Point being - you raise enough things in your post that I recommend the book to you as it addresses some things that might be the real crux of the underlying reasons why you posted? :beer

CyclingDuo
I've begun to think I might want to work into old age as long as I can do it on a part-time basis (though 40 hrs/wk looks like part-time relative to my work history), so your post piqued my interest. However, the intro for the book looks dry and the intended audience is -- not me:

Aging, Work, and Retirement presents the reasons older men and women are staying in the workforce as long as they are able to do so—information of immediate value to undergraduate and graduate students across the fields of sociology, gerontology, industrial/organizational psychology, and business management as well as to corporate leaders, human resources managers, professional organizations and policy makers. The text reflects a growing interest in and concern regarding aspects of aging, ageism, labor market challenges, workplace issues, plus gender and racial/ethnic similarities and differences in employment history and extended worklife opportunities, as they affect older workers in this country and abroad. Each chapter has cases and profiles and other strong pedagogical features allowing students to integrate the content with real world examples.

Can you elaborate on what you found useful/interesting here?
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Re: Were you nervous when you retired?

Post by fsrph »

I dislike work, am in my early 60's, and financially easily able to retire. I volunteered for a COVID work furlough with no guarantee of being called back. I didn't expect to be called back. For the first week or so I felt like a fish out of water. Routines were all different. Time seemed to move slowly and I thought I should be productive all day. Got anxious and thought I made the wrong decision. But, into the second week, I started adapting to my new free time. Approached the days on my terms of doing what I want when I want. You don't have to be productive all day. The feeling of freedom was liberating. Stress levels are way down. Day to day it's much better and planning things with my friends make the days fly by. I hardly ever think about work and certainly don't miss it. Recently, I was called back to work on a part time basis (my choice). It's OK working part time (want to see what happens with healthcare) but if they ever demand me to work FT hours, I'm done. I've seen the other side of not working and it's pretty awesome.

Francis
Last edited by fsrph on Sat Sep 26, 2020 3:18 pm, edited 1 time in total.
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Wanderingwheelz
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Re: Were you nervous when you retired?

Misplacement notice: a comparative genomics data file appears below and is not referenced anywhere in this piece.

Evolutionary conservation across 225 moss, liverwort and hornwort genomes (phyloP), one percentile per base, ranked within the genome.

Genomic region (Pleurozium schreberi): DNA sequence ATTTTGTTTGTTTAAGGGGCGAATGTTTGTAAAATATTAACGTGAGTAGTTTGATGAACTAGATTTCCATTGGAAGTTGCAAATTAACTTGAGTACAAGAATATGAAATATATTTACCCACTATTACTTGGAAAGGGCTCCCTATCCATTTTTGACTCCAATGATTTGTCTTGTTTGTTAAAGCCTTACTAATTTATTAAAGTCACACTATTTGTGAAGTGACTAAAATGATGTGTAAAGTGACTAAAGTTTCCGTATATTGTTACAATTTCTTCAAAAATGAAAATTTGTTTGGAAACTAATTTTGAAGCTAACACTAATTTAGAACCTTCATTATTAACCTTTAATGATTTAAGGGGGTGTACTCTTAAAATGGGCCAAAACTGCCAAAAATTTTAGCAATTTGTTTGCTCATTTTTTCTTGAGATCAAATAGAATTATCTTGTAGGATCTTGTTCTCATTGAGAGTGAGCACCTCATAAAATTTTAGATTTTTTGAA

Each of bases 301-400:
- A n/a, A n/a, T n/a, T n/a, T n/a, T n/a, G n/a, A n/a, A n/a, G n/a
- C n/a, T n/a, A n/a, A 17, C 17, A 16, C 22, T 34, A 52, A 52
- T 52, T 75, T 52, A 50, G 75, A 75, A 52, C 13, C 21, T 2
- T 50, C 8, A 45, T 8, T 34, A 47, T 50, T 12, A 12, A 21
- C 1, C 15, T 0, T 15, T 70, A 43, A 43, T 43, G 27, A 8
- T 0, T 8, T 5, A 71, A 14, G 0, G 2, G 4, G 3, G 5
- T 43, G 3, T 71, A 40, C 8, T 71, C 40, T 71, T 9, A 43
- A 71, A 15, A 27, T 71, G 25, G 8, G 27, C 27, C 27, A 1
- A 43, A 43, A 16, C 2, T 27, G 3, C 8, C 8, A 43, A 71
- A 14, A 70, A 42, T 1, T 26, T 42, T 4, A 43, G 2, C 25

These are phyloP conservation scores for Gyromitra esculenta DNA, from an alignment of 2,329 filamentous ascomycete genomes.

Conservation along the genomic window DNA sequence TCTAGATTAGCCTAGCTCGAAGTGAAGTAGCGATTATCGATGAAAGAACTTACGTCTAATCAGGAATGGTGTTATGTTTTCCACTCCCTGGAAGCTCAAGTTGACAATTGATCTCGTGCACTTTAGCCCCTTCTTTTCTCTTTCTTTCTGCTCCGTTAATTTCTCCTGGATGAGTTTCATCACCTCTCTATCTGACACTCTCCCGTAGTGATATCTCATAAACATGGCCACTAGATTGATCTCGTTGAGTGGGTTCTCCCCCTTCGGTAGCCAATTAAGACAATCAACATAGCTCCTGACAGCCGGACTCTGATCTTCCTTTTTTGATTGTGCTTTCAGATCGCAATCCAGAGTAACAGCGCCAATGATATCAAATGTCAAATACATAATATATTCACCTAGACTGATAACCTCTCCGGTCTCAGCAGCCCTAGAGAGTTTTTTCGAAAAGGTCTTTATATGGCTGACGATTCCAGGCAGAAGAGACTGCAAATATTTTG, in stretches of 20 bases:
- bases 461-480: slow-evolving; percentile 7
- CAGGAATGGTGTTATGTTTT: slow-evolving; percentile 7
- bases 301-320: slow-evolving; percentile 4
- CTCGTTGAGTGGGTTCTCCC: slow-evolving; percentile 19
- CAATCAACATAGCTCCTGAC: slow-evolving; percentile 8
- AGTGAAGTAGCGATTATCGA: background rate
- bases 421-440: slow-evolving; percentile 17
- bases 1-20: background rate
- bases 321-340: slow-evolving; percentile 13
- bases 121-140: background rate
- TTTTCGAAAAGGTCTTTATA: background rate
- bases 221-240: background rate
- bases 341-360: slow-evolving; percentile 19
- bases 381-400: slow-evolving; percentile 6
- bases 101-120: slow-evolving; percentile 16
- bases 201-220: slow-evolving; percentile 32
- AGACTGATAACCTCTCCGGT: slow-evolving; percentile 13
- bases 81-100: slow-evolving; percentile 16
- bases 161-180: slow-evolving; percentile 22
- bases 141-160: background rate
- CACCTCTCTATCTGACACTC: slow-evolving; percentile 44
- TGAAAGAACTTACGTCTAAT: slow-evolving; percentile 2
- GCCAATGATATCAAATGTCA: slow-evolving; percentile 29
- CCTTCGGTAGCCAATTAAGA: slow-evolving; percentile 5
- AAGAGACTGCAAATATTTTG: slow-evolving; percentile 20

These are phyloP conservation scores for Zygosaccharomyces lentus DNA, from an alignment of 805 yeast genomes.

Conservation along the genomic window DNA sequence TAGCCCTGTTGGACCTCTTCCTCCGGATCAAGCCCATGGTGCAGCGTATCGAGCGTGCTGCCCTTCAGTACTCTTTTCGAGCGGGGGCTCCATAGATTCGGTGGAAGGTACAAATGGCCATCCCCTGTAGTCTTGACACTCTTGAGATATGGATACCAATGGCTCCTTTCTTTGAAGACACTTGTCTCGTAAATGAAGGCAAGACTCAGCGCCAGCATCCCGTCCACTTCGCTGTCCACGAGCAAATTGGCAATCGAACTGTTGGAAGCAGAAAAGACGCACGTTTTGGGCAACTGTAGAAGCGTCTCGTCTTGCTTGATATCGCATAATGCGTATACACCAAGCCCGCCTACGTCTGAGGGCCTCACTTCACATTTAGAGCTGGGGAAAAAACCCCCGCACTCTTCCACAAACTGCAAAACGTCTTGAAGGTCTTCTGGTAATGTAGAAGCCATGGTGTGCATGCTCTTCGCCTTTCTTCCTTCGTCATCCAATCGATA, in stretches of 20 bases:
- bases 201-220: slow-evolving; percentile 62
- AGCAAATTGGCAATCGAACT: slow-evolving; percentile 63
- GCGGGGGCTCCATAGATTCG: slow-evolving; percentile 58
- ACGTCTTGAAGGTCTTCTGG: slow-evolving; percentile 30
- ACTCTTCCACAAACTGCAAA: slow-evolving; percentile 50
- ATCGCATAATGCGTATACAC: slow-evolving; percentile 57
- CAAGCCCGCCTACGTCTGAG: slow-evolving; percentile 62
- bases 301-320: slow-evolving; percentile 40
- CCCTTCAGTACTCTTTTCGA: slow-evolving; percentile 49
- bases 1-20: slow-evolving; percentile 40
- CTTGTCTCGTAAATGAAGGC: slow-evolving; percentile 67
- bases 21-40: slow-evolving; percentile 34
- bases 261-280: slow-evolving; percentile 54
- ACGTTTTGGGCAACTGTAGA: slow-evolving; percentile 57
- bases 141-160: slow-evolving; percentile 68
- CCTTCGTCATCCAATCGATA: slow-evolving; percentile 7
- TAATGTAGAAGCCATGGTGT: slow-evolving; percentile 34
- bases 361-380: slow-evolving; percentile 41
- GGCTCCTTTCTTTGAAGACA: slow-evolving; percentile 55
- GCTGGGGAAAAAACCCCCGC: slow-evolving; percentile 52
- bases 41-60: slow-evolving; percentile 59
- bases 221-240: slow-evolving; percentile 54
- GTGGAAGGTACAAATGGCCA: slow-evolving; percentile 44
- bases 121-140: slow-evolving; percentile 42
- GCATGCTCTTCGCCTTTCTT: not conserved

Post by Wanderingwheelz »

Normchad wrote: Sat Sep 26, 2020 12:25 pm I’m following this thread, I’m in a similar place.

I’m 99% certain I have enough. I’m 52ish. I have job complaints, but really, I think it’s just me. I think I don’t want to do it anymore. When I talk to colleagues though, they look at me like I’m crazy. None of them say they’ll retire before 63.5.. so I am nervous that maybe I’m missing something obvious, and I will make an irreversibly bad decision.....
I’m 49 and I’ve been dealing with the same feelings for a couple of years. I made the decision to retire last week. I just don’t have the passion for my work anymore and unless I can get creative and feel like I’m contributing my time towards something fruitful other than the pay, then I’ll just stay not working. Covid has really been the wake-up call I needed. Good luck with whatever decision you make.
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GerryL
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Re: Were you nervous when you retired?

Post by GerryL »

MrDrinkingWater wrote: Sat Sep 26, 2020 2:03 pm Maybe reading a book will help. Some folks got value out of reading the book What Color Is My Parachute For Retirement? It is not really about the financial side of retirement, but about the emotional side of retirement. There are plenty of other books about the financial side, and I believe you very likely have the financial side entirely covered.
Librarian here. After making sure my finances were in order, I focused on reading about the non-financial aspect of retirement. Checked out every title I could find at the library on the topic and bought Parachute (which I later gave to a friend who retired the year after me).

I've narrowed my focus now to solo aging. (Even people who are now coupled could end up as solo agers.) The book I chose to buy is Essential Retirement Planning for Solo Agers, by Sara Zeff Geber.

Old librarians never die, they just stop circulating.
rich126
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Re: Were you nervous when you retired?

Post by rich126 »

I'm 57 and plan to retire at 60. Am I nervous? Yes and no. You can't predict the future. Bad market returns? On the other hand it is possible you'll be gone long before you run out of money.

I think I am more concerned about health than money. I think those relying on 401K money are more likely to be nervous unless they have a ton of savings while those with a nice pension are in a good place, especially when they start collecting social security.

With one friend that retired as soon as he was eligible (w/o any penalties) but then passed away within 2 years and another friend whose brother is heading to the hospice, life can change quickly.

I think the key thing is being happy and enjoying life. It took me too long to realize that. Obviously you need some basic income but you don't need as much as many obsess over (not that I don't obsess also!).